Nevertheless, there is a fundamental issue: is the establishment of a homeland for the Jews a discriminatory act against the Arabs that lived there? Taking away the discrimination that Arabs have against, well, everybody else, taking away the fact that Arabs can become MKs and judges in the Jewish state - even ignoring all those issues, is the basic idea of Zionism discriminatory?

We can look at this issue from a number of angles.

Let's first look definitionally. As I mentioned in a previous post, a good definition of Zionism is:
Zionism is the national revival movement of the Jews. It holds that the Jews are a people and therefore have the right to self-determination in their own national home. It aims to secure and support a legally recognized national home for the Jews in their historical homeland, and to initiate and stimulate a revival of Jewish national life, culture and language.


So pure Zionism doesn't address the issue either way. It is a pro-Jewish movement, not an anti-Arab or anti-Gentile movement. It defines, accurately, Jews as being a distinctive people and it asserts the right for the Jewish people for self-determination.

Historically, there is no question that early Zionists discussed the issue of the existing Arab inhabitants in Palestine, and even that some of them anticipated the possibility of a war sometime down the road. I would argue that any such discussions were meant as contingency planning, not as a strategy (at least from the mainstream Zionists, as opposed to the Revisionists.) I've already addressed why I believe that ordinary Zionists at the time had an intense desire for peace with the Arabs without bloodshed, that they wanted to live together. If I can find a dozen quotes yearning for peaceful co-existence for every quote that seems to prepare for war, I think that it could help prove my point. Unfortunately, historians with an agenda will purposefully ignore such quotes.

Moreover, contrary to critics' claims that Zionism always intended to take Israel by force, the Zionists were happy with the original UN Partition plan - where they would have received a tiny, indefensible state with a large Arab minority, without firing a shot. History shows that all their actions were diplomatic, and that the Haganah was created purely for defense against the Arab riots that broke out periodically against the Jews.

In practice, however, no one can deny there was an element of supremacy in the early European Zionists - not only towards the Arabs, but also towards Sephardic Jews, towards religious Jews and others. There was discrimination towards other groups that often goes together with pride for their own.

And, at the crux of the issue: Israel is meant to be a state for all Jews, and while it is not conscious, this means that non-Jews will always suffer some discrimination. It may be tiny, it may be less than other countries, but by definition it will always be there. Israel will discriminate in immigration policy by definition, for example.

As that issue of the Palestine Post I quoted before stated it, in 1946:
[Dr. Weizman] showed an anxiety to be fair...the most important example was his plea for a solution which would accept "the line of least injustice." The Committee shoudl analyze that phrase closely. It will help them to map the area of genuine conflict. For the Arab citizen of Palestine, "life, liberty and the pursuit of happiness" are not at stake. Neither as an individual nor as a member of a culture-group is he threatened. The State visualized in the Jewish Agency's case will cause him loss in one single respect: Palestine cannot become an Arab state, like the countries around it. The the Arab national leaders would have it otherwise is understandable; that the special rights and special needs of the Jewish people should be sacrificed is impossible. If there are just claims on both sides they do not hold the scales level.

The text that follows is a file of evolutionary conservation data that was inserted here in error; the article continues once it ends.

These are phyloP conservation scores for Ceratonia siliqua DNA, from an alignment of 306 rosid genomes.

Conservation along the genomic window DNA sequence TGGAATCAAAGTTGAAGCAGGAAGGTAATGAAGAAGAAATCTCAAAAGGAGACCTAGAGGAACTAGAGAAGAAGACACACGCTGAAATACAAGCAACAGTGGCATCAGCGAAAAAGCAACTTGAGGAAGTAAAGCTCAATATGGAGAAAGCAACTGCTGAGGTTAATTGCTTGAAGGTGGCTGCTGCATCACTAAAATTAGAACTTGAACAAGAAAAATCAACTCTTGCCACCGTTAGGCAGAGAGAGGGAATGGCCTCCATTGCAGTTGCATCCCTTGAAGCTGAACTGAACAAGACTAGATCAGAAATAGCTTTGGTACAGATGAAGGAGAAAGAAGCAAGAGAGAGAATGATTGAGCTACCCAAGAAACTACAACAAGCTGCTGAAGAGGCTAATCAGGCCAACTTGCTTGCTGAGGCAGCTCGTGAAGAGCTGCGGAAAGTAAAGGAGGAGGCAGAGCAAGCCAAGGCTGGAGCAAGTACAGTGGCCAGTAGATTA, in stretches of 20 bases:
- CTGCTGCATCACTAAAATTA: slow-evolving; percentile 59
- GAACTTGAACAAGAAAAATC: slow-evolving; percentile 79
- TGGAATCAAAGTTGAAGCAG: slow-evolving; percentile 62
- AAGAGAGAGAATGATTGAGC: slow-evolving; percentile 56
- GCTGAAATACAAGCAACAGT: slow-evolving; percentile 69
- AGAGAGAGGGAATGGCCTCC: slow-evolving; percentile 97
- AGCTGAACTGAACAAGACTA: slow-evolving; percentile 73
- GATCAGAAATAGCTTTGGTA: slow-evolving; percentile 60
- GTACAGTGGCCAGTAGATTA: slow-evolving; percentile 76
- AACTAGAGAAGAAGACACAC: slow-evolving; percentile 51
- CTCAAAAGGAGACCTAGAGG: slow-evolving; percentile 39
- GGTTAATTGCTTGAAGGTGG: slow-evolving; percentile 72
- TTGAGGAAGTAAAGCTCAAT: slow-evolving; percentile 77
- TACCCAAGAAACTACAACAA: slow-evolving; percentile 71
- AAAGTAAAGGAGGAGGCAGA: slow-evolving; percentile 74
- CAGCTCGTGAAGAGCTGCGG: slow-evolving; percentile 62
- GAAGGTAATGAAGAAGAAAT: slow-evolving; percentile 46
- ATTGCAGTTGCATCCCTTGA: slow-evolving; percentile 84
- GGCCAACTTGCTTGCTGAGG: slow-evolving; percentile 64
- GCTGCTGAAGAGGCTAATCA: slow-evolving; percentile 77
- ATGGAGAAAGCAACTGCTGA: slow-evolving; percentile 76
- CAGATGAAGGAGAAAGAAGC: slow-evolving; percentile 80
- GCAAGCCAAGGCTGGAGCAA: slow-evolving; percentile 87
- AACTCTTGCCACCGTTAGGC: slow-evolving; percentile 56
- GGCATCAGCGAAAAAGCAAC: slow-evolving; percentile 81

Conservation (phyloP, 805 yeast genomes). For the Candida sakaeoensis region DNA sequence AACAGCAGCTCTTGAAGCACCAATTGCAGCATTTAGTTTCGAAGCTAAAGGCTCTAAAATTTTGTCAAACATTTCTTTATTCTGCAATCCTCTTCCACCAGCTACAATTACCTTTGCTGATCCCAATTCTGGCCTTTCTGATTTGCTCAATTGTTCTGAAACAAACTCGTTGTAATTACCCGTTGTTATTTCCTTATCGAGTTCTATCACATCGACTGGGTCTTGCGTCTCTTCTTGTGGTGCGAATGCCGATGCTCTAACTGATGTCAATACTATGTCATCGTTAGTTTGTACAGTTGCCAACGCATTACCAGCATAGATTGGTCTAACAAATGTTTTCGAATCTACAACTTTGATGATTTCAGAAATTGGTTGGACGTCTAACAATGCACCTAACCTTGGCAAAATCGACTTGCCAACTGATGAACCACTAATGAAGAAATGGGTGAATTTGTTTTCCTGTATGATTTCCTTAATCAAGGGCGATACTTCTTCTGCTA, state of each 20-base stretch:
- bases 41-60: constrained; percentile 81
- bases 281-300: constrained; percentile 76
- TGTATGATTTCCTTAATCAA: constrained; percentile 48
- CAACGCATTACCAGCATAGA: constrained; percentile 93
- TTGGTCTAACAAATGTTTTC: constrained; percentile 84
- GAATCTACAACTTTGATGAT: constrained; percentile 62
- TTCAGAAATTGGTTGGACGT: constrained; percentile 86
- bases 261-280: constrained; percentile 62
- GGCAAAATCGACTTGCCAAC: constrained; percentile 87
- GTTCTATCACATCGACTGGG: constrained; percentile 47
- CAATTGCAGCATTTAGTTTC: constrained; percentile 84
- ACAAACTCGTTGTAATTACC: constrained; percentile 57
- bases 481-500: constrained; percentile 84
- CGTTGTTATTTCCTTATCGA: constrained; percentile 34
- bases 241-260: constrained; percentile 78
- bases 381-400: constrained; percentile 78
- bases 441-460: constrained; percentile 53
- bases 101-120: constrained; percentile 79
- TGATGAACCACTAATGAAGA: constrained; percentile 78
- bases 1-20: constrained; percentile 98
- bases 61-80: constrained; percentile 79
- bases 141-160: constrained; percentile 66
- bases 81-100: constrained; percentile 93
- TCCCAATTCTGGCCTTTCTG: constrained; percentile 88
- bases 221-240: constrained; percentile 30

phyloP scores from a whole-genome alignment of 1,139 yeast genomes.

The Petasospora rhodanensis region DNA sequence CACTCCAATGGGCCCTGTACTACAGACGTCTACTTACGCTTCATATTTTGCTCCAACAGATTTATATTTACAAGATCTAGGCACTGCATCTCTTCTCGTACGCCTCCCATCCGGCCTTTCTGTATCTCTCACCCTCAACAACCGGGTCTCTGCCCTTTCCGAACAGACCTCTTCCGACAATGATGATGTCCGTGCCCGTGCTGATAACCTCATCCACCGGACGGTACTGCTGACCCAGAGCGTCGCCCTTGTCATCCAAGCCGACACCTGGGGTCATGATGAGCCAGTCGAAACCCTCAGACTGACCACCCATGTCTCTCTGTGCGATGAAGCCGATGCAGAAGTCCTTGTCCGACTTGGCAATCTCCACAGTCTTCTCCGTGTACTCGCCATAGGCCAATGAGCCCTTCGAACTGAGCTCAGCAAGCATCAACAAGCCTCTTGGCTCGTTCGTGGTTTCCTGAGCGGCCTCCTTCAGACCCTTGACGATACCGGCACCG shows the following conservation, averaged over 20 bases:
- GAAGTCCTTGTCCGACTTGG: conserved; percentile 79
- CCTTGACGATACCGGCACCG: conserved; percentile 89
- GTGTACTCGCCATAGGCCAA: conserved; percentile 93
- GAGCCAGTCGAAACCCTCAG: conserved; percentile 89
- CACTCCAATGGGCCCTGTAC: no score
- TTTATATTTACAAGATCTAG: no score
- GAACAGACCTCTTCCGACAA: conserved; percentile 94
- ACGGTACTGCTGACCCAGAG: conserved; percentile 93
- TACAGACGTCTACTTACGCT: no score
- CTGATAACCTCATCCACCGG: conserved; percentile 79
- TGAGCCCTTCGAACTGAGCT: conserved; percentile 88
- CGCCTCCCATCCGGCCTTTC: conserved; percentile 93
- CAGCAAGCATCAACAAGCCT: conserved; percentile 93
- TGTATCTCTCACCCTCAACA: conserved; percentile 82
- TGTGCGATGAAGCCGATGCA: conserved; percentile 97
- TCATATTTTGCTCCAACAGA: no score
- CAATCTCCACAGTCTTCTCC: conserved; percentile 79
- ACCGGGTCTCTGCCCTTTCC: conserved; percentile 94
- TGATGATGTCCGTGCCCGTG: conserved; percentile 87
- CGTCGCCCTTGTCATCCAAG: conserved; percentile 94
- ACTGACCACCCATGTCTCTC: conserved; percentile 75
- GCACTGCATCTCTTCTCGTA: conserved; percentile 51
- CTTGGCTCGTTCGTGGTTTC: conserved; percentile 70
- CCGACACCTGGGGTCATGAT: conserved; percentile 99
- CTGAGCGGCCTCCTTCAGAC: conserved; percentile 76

And this indeed is the issue. It is not a case of Palestinian Arab human rights in a vacuum, it is a case of competing human rights cases of Palestinian Arabs and Jews in the same land. It is literally impossible to have both sides get 100% of what they want.

There will be discrimination.

It is not ideal, but it needs to be acknowledged. By realizing this basic fact, which too many Zionists sweep under the rug, then we can get closer to what needs to be done: assert the rights of Jews to live in their own homeland with full rights in every sense of the word, including the rights of self-determination - and to work assiduously to minimize the discrimination against non-Jews who live in that same land, without jeopardizing the Jewish rights.

Discrimination is a necessary evil - and it must be minimized.

Calling for a single, democratic state may sound to the naive as a just solution, but it is discriminatory against the Jews who live there because it would destroy their right to self-determination.

No matter what happens, someone's rights will be reduced. The goal is to be cognizant of this and minimize these instances as much as possible while insuring the maximum human rights for all. In Weizman's words, we need to find "the line of least injustice."

Israel, for all its faults, has done a magnificent job of walking that line - and it could do better. Every day, Israelis struggle with the myriad of issues of balancing the Jewish rights and the Arab rights in the land. Sometimes they err on the Jewish side, sometimes they err on the Arab side. The questions of army service, or providing service to Arab towns, of land ownership, of allowing Arab members of Knesset to do what would be considered treasonous in other countries - not to mention the huge number of issues on how to treat Jews and Arabs in the "territories" - these are all very real issues, and they all have (at least) two sides.

So, yes, Israel is often discriminatory against Arabs. (At times, it has discriminated against Jews as well.) The key is not to pretend it isn't there - it is to tackle the issues head on, to maximize the rights of all people in the land.

So Israel is far from perfect, but to call Israel or Zionism "racist" is simply nonsense.